44-Year-Old Indie Film Distributor Is Closing
By BEN SISARIO
New Yorker Films, the distributor that helped introduce American moviegoers to the works of Bernardo Bertolucci, Rainer Werner Fassbinder and Ousmane Sembène, announced on Monday that it was going out of business after 44 years.
One of the most influential distributors of foreign and independent films, New Yorker has amassed a library of more than 400 titles, including Jean-Luc Godard’s “Breathless” and Claude Lanzmann’s epic Holocaust documentary “Shoah,” said Dan Talbot, who founded the company in 1965.
Mr. Talbot, 82, said in a telephone interview that the company was going out of business because its library was being sold. It had been pledged as collateral on a loan taken out by its former owner, Madstone Films, which bought New Yorker Films in 2002.
The library could be auctioned off as early as next week, he added.
New Yorker Films held rights to distribute movies to theaters and to institutions like colleges, and also to release DVDs.
Lincoln Plaza Cinemas, the specialty-film multiplex on the Upper West Side that Mr. Talbot owns, is unaffected by the travails of New Yorker Films.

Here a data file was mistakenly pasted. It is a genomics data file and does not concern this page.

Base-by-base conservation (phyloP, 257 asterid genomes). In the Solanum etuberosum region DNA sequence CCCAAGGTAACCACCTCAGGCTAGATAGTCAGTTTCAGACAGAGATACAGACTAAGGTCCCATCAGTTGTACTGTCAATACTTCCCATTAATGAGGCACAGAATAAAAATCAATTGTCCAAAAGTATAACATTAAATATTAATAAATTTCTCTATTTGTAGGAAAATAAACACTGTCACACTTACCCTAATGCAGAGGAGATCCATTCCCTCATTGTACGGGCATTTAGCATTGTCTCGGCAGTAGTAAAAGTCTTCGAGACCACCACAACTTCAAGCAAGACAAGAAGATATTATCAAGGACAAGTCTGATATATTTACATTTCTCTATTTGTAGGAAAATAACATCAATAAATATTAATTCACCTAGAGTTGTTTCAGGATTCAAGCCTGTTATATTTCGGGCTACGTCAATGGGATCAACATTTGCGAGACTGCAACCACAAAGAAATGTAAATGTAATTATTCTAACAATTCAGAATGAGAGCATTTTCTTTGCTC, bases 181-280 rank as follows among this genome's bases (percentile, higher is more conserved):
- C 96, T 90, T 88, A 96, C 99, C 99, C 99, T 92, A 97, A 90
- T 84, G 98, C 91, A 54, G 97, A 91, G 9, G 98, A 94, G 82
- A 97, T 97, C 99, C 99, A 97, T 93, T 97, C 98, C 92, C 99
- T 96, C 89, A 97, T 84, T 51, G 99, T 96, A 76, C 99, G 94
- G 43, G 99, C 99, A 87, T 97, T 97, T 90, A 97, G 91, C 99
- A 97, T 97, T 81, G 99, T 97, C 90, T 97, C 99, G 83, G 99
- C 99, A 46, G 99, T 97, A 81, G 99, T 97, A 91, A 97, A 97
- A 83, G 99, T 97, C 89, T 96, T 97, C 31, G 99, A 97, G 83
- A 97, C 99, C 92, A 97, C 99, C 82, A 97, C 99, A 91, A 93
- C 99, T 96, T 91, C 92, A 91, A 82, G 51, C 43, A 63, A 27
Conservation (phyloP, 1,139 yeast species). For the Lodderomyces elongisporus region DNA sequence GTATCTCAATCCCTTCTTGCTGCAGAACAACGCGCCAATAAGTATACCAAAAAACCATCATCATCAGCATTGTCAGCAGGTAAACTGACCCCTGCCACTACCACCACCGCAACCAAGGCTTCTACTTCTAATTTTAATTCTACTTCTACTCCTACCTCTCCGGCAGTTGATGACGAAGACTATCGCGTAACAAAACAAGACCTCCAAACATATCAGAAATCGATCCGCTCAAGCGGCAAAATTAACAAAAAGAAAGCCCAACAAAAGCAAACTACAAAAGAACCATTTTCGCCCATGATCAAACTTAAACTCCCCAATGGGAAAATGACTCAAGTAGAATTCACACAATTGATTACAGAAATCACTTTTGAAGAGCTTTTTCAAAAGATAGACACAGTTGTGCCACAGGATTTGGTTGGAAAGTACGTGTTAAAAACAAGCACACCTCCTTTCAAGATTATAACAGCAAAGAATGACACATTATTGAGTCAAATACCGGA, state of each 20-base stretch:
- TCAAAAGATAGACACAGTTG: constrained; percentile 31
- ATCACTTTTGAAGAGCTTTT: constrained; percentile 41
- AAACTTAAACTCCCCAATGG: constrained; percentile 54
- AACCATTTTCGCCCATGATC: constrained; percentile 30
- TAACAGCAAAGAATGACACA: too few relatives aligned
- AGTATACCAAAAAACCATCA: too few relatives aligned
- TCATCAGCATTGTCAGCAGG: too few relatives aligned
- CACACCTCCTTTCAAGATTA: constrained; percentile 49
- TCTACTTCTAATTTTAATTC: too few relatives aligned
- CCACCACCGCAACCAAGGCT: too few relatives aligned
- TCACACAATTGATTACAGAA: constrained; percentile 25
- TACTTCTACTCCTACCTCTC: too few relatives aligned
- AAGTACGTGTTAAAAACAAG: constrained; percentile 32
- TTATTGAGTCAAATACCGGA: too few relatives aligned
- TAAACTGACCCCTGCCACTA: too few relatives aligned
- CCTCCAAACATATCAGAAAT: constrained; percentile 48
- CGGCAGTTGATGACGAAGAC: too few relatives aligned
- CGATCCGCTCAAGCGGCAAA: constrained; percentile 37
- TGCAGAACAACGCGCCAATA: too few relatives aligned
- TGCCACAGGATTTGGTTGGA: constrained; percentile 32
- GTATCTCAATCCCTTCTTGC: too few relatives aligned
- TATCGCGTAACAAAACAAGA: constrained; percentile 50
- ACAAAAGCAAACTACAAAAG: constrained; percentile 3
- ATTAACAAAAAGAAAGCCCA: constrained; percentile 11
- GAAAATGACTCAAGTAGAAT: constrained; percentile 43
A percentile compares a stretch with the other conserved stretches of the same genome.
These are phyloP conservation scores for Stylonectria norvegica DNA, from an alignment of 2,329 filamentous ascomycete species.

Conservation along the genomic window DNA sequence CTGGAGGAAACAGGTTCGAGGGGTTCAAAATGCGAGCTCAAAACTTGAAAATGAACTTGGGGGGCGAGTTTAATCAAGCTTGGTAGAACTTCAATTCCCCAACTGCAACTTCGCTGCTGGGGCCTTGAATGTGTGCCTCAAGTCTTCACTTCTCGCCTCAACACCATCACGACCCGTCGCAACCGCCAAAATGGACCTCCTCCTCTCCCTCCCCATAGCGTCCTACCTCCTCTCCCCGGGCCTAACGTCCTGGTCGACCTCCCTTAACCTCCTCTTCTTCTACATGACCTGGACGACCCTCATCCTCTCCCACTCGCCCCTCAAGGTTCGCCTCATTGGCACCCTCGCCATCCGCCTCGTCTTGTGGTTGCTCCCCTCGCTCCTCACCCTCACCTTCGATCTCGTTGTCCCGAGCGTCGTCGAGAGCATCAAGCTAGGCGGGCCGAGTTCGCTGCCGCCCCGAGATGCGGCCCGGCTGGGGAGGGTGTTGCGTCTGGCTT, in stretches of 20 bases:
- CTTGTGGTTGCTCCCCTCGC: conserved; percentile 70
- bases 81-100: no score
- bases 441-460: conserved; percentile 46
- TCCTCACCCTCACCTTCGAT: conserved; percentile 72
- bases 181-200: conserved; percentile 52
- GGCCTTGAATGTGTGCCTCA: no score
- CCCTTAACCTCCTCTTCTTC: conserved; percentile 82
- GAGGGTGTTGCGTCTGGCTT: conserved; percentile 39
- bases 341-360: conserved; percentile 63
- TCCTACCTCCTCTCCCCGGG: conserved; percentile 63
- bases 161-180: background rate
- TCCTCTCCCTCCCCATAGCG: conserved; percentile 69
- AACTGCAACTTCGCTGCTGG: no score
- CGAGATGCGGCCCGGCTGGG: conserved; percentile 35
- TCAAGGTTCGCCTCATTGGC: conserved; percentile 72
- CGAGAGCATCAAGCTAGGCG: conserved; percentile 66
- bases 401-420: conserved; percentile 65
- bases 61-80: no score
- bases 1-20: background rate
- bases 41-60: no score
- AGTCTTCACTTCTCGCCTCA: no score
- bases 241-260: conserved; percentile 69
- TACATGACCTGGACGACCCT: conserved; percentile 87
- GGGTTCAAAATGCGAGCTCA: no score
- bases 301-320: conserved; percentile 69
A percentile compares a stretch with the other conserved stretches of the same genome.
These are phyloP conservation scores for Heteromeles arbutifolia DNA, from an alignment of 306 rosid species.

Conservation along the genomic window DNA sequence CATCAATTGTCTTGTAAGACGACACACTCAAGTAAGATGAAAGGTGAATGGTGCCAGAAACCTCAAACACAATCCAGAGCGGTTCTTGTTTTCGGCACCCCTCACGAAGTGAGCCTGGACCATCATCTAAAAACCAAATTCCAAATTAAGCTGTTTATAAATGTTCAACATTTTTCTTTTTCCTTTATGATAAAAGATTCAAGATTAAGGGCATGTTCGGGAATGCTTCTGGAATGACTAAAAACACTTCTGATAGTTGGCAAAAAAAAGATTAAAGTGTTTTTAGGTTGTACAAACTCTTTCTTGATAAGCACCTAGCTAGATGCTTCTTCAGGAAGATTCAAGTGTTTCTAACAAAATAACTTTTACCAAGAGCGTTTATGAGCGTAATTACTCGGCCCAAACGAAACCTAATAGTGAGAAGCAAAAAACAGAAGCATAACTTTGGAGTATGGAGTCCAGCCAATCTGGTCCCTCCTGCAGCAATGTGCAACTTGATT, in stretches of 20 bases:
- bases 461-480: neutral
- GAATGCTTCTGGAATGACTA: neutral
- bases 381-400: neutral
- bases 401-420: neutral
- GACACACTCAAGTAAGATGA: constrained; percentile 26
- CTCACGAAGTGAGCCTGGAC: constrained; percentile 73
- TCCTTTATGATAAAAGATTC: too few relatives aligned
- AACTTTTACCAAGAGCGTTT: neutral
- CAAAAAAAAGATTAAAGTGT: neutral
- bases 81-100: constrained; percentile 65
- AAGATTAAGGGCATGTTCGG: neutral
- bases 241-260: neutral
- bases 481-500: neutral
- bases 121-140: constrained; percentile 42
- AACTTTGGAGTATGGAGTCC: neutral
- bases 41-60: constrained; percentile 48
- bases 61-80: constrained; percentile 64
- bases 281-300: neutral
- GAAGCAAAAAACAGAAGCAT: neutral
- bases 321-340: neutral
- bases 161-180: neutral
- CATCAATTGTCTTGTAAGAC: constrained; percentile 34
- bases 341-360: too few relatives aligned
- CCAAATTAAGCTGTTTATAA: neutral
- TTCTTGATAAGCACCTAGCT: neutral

For more than four decades Mr. Talbot has been one of the most prominent figures in art-house cinema in New York and the United States, controlling not only New Yorker Films but also several theaters (including the New Yorker Theater, now defunct, an important revival house at Broadway and 88th Street).
“Without a doubt it was the pre-eminent distributor of foreign art films in the United States from the mid-1960s really into the ’80s,” J. Hoberman, the senior film critic of The Village Voice, said of New Yorker Films. “And for much of the time he was the only game in town.”
The company’s comes at a troubled time for independent film companies. Last year, several of the big studios shuttered or downsized their specialty divisions. Warner Brothers, for example, closed Warner Independent Pictures and Picturehouse.
Mr. Talbot said he was crushed by the end of the company. “I nurtured this,” he said. “These films are like babies.”
But the next film on the New Yorker docket, “Fados,” will open on schedule at Lincoln Plaza Cinemas on March 6, he said.
“I bought that film with my own money,” Mr. Talbot said.